Dr. Jerome Adams: Monkeypox health emergency; Paxlovid; COVID-19 surge

INDIANAPOLIS (WISH) — Monkeypox was one topic Thursday of Dr. Jerome Adams, the WISH-TV medical expert and a former U.S. surgeon general, on News 8 at 5 p.m.

What is monkeypox?

The White House announced that the government is declaring monkeypox a public health emergency.

“Well, we currently have public health emergencies for the opioid epidemic and for COVID-19, and now we have one for monkeypox, and it means four things very quickly. No. 1, it means that we have additional awareness of the fact that this is something that is a national concern. The WHO (World Health Organization) actually declared it a public health emergency of international concern a week ago. We have additional authorities meaning we can compel states and health care centers to report data into the CDC (U.S. Centers for Disease Control and Prevention) in a more timely manner so you can track the disease. The additional funding that has freed up through these authorities, the Biden administration can now move funding around and actually respond to monkeypox without Congress appropriating funds, and you have additional flexibility. You can reassign staff to different places more easily and you can alter dosing .You heard FDA (U.S. Food and Drug Administration) Commissioner Bob Taylor say today that they’re considering using one vial for five people and currently you can only use it for one person. Those additional authorities through the emergency allow you to do things without going through the full FDA approval process.”

Will monkeypox lead us back to mask mandates, social distancing?

Adams discussed if he thinks monkeypox will lead us back to similar restrictions when COVID-19 began.

“It’s important for our viewers to understand that monkeypox is a very different type of disease than COVID in terms of the way it’s primarily spread. I absolutely do not expect to see any public restrictions. What folks may see is outbreaks, particularly a school, start up again. You are going to see some cases even though it’s mainly in the community of men who have sex with men right now. It’s spread by close personal contact. We’re seeing more cases in women and in kids. You’re going to see cases particularly if people start to gather more closely together in school environments and in sports, and it may cause some games to be canceled while we isolate and track down where exactly the source was, and make sure we’ve got folks appropriately treated, but I don’t think we’re going to see communitywide, statewide, or nationwide, restrictions the way we did with COVID.”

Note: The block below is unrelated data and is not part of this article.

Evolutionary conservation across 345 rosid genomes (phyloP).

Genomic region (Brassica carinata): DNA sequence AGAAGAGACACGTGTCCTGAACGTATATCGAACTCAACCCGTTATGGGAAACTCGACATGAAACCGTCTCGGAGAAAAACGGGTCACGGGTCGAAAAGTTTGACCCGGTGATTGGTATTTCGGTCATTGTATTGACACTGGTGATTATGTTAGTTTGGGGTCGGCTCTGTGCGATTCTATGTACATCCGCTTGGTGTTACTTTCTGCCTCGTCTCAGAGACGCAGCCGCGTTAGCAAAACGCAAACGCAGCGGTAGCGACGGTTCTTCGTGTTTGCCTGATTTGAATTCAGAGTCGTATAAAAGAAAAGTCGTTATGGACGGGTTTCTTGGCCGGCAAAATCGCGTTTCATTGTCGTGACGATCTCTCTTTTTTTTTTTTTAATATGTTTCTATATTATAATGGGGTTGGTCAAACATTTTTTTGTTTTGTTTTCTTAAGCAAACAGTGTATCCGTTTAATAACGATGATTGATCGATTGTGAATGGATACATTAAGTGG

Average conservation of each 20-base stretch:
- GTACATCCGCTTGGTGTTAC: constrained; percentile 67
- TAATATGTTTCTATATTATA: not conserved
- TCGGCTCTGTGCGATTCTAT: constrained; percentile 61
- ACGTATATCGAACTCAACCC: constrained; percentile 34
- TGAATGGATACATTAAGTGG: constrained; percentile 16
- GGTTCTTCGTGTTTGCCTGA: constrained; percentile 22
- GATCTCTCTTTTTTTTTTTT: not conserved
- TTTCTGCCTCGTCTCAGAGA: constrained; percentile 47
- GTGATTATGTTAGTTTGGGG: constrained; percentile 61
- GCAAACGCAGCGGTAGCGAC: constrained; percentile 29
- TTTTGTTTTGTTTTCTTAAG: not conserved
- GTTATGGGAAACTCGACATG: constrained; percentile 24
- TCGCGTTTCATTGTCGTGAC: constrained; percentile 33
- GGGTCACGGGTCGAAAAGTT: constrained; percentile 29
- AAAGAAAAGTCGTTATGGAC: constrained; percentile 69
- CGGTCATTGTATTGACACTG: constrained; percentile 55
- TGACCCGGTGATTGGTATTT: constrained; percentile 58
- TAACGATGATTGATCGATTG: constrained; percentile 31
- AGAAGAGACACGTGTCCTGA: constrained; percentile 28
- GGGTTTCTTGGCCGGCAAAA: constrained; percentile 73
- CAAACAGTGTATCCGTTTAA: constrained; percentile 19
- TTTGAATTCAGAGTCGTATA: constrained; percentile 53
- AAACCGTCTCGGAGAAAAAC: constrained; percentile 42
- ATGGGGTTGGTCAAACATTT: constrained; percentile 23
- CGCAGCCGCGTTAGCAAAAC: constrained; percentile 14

Possibility of another surge of COVID-19

“We’re in the midst of another surge and it’s important for people to understand COVID has not gone away. I’m hearing of more people than ever getting COVID, but many people have protection from vaccinations, from boosting, prior infection, or a combination of all of them, so you’re not seeing as many people going to the hospital. What scares us as health professionals is that the virus has a way of finding the vulnerable and we’re starting to see hospitalizations tick up again. This is why it’s important that if you’re eligible for a booster that you get your booster and that you’re up to date on your vaccines. Particularly for college kids that are going back to school in the fall, if you want to minimize your chances of having a disruption to your school year, then make sure you’re up to date on your vaccines.”

What to know about Paxlovid, rebound COVID cases

Pfizer’s COVID-19 antiviral treatment, “Paxlovid is an oral antiviral that you can take if you’ve been diagnosed with COVID. It lowers your chances of being hospitalized and or dying by 80% to 89%. If you get diagnosed with COVID, I encourage you to talk to your doctor and ask your doctor if you’re a candidate for Paxlovid. About 6% of people, according to a study of over 92 million people who have taken it, you can have rebound. ‘Rebound’ means that you take the medication, you feel better, you test negative, and then, within another two or three days, you test positive again. That’s not reinfection. That’s because the medication is working so well at suppressing the virus in those initial five days that you test negative and then you stop taking the medication and the virus starts replicating again. There are studies ongoing as to whether or not people should be take taking it for up to 10 days to really eliminate the virus.”